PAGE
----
The U.S. Court of Appeals Once Again Prevented the Government from Blocking WeChat

The three-judge panel of the U.S. Court of Appeals for the Ninth Circuit again today rejected the motion filed by the U.S. Department of Justice and refused to revoke the preliminary injunction previously issued by the federal district judge. This means that the US Department of Commerce is still unable to implement the WeChat ban issued on September 18 and remove WeChat from the Apple and Google App Stores in the United States. This is already the third loss of the US government in the WeChat lawsuit.

On August 6, U.S. President Trump ordered the Department of Commerce to issue a WeChat ban on the grounds that WeChat threatened U.S. national security, prohibiting U.S. individuals and companies from conducting any transactions involving WeChat with Tencent after 45 days. A group of US WeChat users therefore spontaneously formed the US WeChat User Association (hereinafter referred to as the US WeChat Association) and decided to sue the US government to protect their right to use WeChat. Microfederation has no relationship with Tencent.

On August 21st, the US-Microelectronics Association formally sued President Trump and Secretary of Commerce Rose in the Federal Court for the Northern District of California. On August 28, the US WeChat Confederation filed a motion for a prohibition order, arguing that the WeChat prohibition violated the freedom of speech of Chinese Americans and constituted discrimination against the Chinese. It requested a federal judge to issue a preliminary injunction and veto the president’s executive order on WeChat. On September 18, the U.S. Department of Commerce issued a specific implementation document for banning WeChat transactions, requiring WeChat to be removed from the Apple and Google App Stores in the United States from midnight on September 20, prohibiting WeChat’s payment functions in the United States and other related blocking measures .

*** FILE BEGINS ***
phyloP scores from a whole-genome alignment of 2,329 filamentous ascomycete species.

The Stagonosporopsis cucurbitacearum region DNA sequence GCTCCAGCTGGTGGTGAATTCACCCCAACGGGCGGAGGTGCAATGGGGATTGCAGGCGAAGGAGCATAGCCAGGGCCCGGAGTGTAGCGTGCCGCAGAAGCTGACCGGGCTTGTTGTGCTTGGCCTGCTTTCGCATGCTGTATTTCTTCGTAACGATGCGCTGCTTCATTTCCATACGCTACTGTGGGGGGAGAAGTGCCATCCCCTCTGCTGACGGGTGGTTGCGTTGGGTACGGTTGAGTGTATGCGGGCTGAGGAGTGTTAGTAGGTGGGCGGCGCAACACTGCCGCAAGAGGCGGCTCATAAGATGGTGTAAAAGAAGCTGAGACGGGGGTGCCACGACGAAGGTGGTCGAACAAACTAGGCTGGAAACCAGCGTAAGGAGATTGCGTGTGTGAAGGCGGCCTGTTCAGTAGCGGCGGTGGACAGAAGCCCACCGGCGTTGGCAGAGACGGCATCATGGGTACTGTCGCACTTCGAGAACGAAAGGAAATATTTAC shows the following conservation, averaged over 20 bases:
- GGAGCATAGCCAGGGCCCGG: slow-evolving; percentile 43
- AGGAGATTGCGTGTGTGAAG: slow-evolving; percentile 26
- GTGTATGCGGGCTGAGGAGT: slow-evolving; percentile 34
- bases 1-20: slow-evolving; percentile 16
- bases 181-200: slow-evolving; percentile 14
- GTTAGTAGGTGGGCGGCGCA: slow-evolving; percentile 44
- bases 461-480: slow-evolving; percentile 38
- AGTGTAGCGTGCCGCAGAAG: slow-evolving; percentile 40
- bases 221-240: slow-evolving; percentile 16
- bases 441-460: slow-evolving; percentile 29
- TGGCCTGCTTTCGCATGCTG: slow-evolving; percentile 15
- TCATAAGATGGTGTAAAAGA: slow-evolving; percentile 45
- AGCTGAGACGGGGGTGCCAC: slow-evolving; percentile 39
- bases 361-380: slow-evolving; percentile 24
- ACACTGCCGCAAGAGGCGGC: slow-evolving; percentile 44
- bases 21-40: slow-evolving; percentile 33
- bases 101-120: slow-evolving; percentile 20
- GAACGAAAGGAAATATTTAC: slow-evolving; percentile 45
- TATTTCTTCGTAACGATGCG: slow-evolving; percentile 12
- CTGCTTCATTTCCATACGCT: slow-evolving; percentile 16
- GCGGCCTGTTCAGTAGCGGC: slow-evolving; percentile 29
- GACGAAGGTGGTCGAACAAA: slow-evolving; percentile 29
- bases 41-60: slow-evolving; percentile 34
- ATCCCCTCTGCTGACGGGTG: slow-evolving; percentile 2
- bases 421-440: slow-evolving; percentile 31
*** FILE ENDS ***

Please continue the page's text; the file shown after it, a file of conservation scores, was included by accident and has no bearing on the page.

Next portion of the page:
On September 19, the Federal District Judge Laurel Beeler issued a preliminary injunction to prevent the Department of Commerce from implementing an appeal micro-envelope killing order. The U.S. Department of Justice immediately submitted evidence and moved on October 2 to request Judge Biller to withdraw this preliminary injunction, and appealed to the Federal Court of Appeals for the Ninth Circuit, requesting that Judge Biller’s preliminary injunction be rejected.

On October 23, Biller, a federal district judge for the Northern District of California, again dismissed the US Department of Justice’s motion and maintained the preliminary injunction previously issued to prevent the Department of Commerce from implementing the micro-envelope killing order. Judge Biller believes that the US government’s move to block WeChat would violate the freedom of speech of US WeChat users, especially the Chinese community.

On October 26, the Federal Court of Appeals for the Ninth Circuit also rejected the motion of the US Department of Justice and decided to maintain the preliminary injunction of the Federal District Judge Biller. The three judges agreed that during the US government’s appeal, US national security will not suffer irreparable losses.

But this does not mean that the U.S. government will truce. They can also appeal to the U.S. Supreme Court, requesting the nine justices of the U.S. Supreme Court to veto the preliminary injunctions of the Ninth Circuit and the Federal District Court and allow the U.S. Department of Commerce to take measures to block WeChat. Just today, the U.S. Senate voted to confirm the nomination of conservative woman justice Amy Barrette. She will soon formally join the U.S. Supreme Court, helping conservative justices achieve an absolute advantage of 6 to 3 in the U.S. Supreme Court. At that time, how the US Supreme Court will punish micro-envelope killing orders will become an important issue.